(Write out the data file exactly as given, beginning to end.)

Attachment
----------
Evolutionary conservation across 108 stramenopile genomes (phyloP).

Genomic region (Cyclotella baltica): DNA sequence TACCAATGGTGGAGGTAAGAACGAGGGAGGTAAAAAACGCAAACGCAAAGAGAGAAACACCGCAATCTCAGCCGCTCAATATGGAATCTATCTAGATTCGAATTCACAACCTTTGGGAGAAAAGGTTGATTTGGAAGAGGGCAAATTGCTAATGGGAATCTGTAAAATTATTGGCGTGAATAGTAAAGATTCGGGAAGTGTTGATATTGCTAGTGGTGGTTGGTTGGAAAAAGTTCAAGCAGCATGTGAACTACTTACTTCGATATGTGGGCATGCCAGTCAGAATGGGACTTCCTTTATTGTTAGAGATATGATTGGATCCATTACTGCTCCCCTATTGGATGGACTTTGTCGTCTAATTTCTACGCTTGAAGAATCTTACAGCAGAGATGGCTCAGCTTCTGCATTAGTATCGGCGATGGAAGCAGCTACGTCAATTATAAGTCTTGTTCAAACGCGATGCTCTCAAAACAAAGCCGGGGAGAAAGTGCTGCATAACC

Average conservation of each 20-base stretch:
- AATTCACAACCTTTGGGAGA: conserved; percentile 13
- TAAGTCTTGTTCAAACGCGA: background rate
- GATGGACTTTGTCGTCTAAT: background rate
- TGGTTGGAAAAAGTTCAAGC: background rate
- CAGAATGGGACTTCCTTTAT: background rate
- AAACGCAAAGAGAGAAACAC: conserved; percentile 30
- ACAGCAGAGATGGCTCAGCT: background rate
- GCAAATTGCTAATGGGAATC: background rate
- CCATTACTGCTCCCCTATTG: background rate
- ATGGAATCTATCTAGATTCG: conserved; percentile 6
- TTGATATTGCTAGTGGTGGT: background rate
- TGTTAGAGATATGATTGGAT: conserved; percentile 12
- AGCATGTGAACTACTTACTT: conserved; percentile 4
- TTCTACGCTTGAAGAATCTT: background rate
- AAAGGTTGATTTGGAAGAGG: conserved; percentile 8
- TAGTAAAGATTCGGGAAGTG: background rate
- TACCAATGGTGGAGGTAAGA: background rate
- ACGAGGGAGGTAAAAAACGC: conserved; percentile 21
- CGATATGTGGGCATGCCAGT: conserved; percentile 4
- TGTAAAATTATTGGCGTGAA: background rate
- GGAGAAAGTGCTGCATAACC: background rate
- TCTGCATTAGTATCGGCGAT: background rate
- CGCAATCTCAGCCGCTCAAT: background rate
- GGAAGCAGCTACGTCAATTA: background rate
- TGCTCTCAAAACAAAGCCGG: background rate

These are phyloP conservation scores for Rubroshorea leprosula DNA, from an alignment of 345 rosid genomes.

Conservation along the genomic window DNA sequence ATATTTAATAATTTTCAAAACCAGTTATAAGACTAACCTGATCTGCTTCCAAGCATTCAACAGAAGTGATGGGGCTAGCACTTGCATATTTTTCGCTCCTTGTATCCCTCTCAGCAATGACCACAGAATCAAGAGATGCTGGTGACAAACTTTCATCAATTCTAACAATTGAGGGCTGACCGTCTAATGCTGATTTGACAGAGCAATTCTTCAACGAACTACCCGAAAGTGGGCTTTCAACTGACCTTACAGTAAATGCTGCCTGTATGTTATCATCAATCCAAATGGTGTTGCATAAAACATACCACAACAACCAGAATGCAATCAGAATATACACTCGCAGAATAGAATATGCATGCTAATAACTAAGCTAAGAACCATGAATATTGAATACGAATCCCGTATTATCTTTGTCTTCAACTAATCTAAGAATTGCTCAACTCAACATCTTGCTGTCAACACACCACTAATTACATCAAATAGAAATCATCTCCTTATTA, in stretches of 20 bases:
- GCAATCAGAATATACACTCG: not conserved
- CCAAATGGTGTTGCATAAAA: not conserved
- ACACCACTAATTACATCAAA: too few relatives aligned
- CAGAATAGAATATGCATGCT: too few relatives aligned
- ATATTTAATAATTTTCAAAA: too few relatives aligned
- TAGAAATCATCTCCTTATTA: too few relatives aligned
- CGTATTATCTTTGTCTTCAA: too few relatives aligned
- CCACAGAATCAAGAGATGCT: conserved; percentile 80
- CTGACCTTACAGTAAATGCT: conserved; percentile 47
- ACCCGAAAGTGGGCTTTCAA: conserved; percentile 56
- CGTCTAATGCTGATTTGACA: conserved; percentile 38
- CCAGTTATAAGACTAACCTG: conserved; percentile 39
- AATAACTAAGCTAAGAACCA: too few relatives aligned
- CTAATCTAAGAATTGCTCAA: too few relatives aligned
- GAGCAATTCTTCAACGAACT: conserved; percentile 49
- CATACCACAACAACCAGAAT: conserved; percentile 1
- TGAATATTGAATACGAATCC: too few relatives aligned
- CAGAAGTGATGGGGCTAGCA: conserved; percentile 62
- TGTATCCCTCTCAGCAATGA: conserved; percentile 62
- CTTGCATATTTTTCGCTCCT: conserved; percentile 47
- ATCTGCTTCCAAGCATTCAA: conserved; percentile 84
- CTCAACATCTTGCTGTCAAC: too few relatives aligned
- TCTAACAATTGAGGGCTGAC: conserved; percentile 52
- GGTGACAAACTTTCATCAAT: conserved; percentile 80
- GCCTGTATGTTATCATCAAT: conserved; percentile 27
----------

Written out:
Evolutionary conservation across 108 stramenopile genomes (phyloP).

Genomic region (Cyclotella baltica): DNA sequence TACCAATGGTGGAGGTAAGAACGAGGGAGGTAAAAAACGCAAACGCAAAGAGAGAAACACCGCAATCTCAGCCGCTCAATATGGAATCTATCTAGATTCGAATTCACAACCTTTGGGAGAAAAGGTTGATTTGGAAGAGGGCAAATTGCTAATGGGAATCTGTAAAATTATTGGCGTGAATAGTAAAGATTCGGGAAGTGTTGATATTGCTAGTGGTGGTTGGTTGGAAAAAGTTCAAGCAGCATGTGAACTACTTACTTCGATATGTGGGCATGCCAGTCAGAATGGGACTTCCTTTATTGTTAGAGATATGATTGGATCCATTACTGCTCCCCTATTGGATGGACTTTGTCGTCTAATTTCTACGCTTGAAGAATCTTACAGCAGAGATGGCTCAGCTTCTGCATTAGTATCGGCGATGGAAGCAGCTACGTCAATTATAAGTCTTGTTCAAACGCGATGCTCTCAAAACAAAGCCGGGGAGAAAGTGCTGCATAACC

Average conservation of each 20-base stretch:
- AATTCACAACCTTTGGGAGA: conserved; percentile 13
- TAAGTCTTGTTCAAACGCGA: background rate
- GATGGACTTTGTCGTCTAAT: background rate
- TGGTTGGAAAAAGTTCAAGC: background rate
- CAGAATGGGACTTCCTTTAT: background rate
- AAACGCAAAGAGAGAAACAC: conserved; percentile 30
- ACAGCAGAGATGGCTCAGCT: background rate
- GCAAATTGCTAATGGGAATC: background rate
- CCATTACTGCTCCCCTATTG: background rate
- ATGGAATCTATCTAGATTCG: conserved; percentile 6
- TTGATATTGCTAGTGGTGGT: background rate
- TGTTAGAGATATGATTGGAT: conserved; percentile 12
- AGCATGTGAACTACTTACTT: conserved; percentile 4
- TTCTACGCTTGAAGAATCTT: background rate
- AAAGGTTGATTTGGAAGAGG: conserved; percentile 8
- TAGTAAAGATTCGGGAAGTG: background rate
- TACCAATGGTGGAGGTAAGA: background rate
- ACGAGGGAGGTAAAAAACGC: conserved; percentile 21
- CGATATGTGGGCATGCCAGT: conserved; percentile 4
- TGTAAAATTATTGGCGTGAA: background rate
- GGAGAAAGTGCTGCATAACC: background rate
- TCTGCATTAGTATCGGCGAT: background rate
- CGCAATCTCAGCCGCTCAAT: background rate
- GGAAGCAGCTACGTCAATTA: background rate
- TGCTCTCAAAACAAAGCCGG: background rate

These are phyloP conservation scores for Rubroshorea leprosula DNA, from an alignment of 345 rosid genomes.

Conservation along the genomic window DNA sequence ATATTTAATAATTTTCAAAACCAGTTATAAGACTAACCTGATCTGCTTCCAAGCATTCAACAGAAGTGATGGGGCTAGCACTTGCATATTTTTCGCTCCTTGTATCCCTCTCAGCAATGACCACAGAATCAAGAGATGCTGGTGACAAACTTTCATCAATTCTAACAATTGAGGGCTGACCGTCTAATGCTGATTTGACAGAGCAATTCTTCAACGAACTACCCGAAAGTGGGCTTTCAACTGACCTTACAGTAAATGCTGCCTGTATGTTATCATCAATCCAAATGGTGTTGCATAAAACATACCACAACAACCAGAATGCAATCAGAATATACACTCGCAGAATAGAATATGCATGCTAATAACTAAGCTAAGAACCATGAATATTGAATACGAATCCCGTATTATCTTTGTCTTCAACTAATCTAAGAATTGCTCAACTCAACATCTTGCTGTCAACACACCACTAATTACATCAAATAGAAATCATCTCCTTATTA, in stretches of 20 bases:
- GCAATCAGAATATACACTCG: not conserved
- CCAAATGGTGTTGCATAAAA: not conserved
- ACACCACTAATTACATCAAA: too few relatives aligned
- CAGAATAGAATATGCATGCT: too few relatives aligned
- ATATTTAATAATTTTCAAAA: too few relatives aligned
- TAGAAATCATCTCCTTATTA: too few relatives aligned
- CGTATTATCTTTGTCTTCAA: too few relatives aligned
- CCACAGAATCAAGAGATGCT: conserved; percentile 80
- CTGACCTTACAGTAAATGCT: conserved; percentile 47
- ACCCGAAAGTGGGCTTTCAA: conserved; percentile 56
- CGTCTAATGCTGATTTGACA: conserved; percentile 38
- CCAGTTATAAGACTAACCTG: conserved; percentile 39
- AATAACTAAGCTAAGAACCA: too few relatives aligned
- CTAATCTAAGAATTGCTCAA: too few relatives aligned
- GAGCAATTCTTCAACGAACT: conserved; percentile 49
- CATACCACAACAACCAGAAT: conserved; percentile 1
- TGAATATTGAATACGAATCC: too few relatives aligned
- CAGAAGTGATGGGGCTAGCA: conserved; percentile 62
- TGTATCCCTCTCAGCAATGA: conserved; percentile 62
- CTTGCATATTTTTCGCTCCT: conserved; percentile 47
- ATCTGCTTCCAAGCATTCAA: conserved; percentile 84
- CTCAACATCTTGCTGTCAAC: too few relatives aligned
- TCTAACAATTGAGGGCTGAC: conserved; percentile 52
- GGTGACAAACTTTCATCAAT: conserved; percentile 80
- GCCTGTATGTTATCATCAAT: conserved; percentile 27